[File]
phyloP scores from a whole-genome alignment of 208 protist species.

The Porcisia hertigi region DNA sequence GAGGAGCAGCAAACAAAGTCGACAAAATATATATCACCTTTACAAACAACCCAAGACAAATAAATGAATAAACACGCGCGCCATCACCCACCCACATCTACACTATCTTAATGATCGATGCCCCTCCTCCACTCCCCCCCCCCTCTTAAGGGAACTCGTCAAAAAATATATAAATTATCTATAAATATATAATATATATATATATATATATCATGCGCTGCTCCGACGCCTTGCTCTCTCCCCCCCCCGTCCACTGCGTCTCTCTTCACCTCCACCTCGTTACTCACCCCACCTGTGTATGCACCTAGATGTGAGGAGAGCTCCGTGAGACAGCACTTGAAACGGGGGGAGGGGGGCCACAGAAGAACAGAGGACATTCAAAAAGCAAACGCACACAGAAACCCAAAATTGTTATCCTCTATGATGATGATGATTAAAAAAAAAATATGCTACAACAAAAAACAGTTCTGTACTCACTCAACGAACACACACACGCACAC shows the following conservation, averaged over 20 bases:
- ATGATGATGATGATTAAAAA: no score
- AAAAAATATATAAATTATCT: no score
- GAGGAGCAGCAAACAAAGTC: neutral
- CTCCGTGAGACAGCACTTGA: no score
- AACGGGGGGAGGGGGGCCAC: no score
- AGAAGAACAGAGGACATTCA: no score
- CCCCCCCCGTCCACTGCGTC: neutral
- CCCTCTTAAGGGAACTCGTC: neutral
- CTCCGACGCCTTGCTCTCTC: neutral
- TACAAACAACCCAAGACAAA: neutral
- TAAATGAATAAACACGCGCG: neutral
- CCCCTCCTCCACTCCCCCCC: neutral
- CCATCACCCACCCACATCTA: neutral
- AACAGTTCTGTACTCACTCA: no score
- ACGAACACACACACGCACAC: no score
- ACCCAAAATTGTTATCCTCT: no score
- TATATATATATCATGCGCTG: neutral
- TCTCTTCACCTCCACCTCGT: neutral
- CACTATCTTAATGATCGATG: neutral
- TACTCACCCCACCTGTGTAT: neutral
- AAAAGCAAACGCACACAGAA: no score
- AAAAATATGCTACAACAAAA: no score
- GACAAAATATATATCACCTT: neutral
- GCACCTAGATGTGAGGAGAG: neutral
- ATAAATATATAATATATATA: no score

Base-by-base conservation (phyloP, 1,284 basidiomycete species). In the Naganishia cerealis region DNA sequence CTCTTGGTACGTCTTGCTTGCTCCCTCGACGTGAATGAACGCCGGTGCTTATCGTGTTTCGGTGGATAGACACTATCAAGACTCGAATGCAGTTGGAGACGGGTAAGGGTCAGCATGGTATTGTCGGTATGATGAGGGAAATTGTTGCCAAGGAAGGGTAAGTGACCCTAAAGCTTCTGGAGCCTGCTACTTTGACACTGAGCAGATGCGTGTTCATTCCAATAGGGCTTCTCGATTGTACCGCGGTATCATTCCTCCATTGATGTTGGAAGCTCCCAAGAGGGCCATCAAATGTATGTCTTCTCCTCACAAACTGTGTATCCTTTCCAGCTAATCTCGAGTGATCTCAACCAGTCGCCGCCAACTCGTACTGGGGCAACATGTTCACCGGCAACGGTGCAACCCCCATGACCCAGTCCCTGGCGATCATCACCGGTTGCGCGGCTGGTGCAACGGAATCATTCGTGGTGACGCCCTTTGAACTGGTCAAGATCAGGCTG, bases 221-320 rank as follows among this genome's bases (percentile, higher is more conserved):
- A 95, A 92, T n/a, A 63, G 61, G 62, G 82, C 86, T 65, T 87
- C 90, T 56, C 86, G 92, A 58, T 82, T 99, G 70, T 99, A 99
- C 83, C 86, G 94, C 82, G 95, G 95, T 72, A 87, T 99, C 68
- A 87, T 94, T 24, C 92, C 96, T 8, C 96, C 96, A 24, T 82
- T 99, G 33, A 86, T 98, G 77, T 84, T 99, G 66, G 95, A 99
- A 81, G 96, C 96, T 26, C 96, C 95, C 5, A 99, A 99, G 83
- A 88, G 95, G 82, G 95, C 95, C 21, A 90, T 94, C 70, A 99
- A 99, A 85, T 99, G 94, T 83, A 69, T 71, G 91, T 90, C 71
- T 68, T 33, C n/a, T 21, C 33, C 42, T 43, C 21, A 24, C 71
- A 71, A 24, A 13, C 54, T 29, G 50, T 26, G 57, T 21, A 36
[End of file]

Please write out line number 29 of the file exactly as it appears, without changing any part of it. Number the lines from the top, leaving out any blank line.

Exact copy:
- A 95, A 92, T n/a, A 63, G 61, G 62, G 82, C 86, T 65, T 87